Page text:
Croix and Kaitie believe that there is a lack of awareness of white-collar jobs in the equine industry, despite their existence. Many people do not know that these jobs exist, and companies often do not publicize them. This is due in part to the fact that there are a lot of underqualified candidates applying for these jobs.

They also believe that companies can take the transferable skills of equestrians more seriously.

Another challenge that Equistaff faces is that there is a rise of freelance work in the equine industry. This is due to problems posed by full-time jobs as less workers are willing to deal with them. Companies can improve on the management and leadership front to potentially boost employee retention.

Additionally, Kaitie and Croix are frustrated by the number of employers who have a “no horse policy”. They believe that this is doing a disservice to the industry by missing out on a great pool of deserving, passionate young people.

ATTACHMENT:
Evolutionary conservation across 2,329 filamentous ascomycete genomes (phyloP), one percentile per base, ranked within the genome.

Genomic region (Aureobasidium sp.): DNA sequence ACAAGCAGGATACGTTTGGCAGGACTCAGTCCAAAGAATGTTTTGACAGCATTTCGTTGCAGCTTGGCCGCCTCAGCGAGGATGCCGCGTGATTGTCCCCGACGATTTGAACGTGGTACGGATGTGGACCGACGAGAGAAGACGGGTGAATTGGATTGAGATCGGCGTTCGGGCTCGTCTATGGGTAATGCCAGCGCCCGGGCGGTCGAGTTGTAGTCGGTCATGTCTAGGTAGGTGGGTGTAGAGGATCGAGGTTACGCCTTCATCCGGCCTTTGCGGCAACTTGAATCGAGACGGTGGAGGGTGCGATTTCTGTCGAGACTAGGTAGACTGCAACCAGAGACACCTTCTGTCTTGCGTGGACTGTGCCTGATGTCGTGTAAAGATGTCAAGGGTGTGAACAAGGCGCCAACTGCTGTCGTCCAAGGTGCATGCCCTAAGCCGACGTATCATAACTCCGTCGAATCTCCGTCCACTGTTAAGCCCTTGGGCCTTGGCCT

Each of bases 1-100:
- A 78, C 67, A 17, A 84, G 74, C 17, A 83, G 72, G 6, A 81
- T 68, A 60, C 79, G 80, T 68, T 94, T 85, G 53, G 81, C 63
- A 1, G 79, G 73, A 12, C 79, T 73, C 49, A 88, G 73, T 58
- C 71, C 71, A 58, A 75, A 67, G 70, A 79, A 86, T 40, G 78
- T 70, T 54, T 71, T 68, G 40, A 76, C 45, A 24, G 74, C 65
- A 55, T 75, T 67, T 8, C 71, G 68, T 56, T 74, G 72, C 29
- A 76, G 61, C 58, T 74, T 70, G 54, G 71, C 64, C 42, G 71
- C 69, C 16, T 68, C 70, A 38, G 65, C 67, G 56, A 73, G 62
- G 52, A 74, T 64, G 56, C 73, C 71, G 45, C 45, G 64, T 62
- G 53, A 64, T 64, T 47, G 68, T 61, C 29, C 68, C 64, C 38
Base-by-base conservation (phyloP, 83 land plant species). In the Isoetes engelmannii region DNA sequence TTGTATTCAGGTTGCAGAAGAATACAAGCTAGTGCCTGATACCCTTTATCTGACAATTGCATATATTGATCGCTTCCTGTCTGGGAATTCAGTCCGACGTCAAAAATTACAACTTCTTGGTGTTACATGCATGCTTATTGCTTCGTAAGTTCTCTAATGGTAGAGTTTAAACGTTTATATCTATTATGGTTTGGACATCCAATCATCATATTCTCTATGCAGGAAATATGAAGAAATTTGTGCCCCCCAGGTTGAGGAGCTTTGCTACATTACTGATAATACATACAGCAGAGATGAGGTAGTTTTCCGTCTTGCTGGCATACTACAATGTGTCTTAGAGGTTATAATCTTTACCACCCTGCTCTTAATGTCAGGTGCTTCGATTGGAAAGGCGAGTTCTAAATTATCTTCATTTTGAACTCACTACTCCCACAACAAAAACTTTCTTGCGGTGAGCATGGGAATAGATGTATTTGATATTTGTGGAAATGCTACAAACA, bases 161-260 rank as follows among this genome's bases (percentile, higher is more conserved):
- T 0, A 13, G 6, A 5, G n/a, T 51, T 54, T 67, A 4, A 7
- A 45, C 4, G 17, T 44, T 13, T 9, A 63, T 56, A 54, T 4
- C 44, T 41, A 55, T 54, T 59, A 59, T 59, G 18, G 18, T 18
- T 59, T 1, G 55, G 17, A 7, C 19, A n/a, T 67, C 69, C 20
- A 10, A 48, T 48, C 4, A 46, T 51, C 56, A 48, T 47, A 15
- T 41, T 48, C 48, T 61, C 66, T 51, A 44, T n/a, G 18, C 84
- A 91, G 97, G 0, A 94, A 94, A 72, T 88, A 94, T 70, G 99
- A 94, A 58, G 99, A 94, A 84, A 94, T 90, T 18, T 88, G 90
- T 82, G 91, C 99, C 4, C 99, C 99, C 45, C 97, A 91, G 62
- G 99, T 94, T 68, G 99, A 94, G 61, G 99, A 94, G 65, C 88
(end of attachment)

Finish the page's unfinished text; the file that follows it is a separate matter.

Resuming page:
Finally, they believe that the industry needs to develop a groom training program to help those who are in blue-collar roles in the public sector learn equine-related skills.



🏇 The Full Interview

Noah: Equistaff has been around for quite some time as a job board. Can you tell me about what led to the decision to get into recruiting?

Kaitie: So actually recruiting has always been something Equistaff has offered, we just focused more on the local community, and more on the temporary/hands-on positions—grooms, landscapers, seasonal sales professionals, etc.

On occasion, I’ll make a call to a farm owner or foreman of a large facility and hear, “Mary got me set up with these people 20+ years ago!” And it’s absolutely amazing!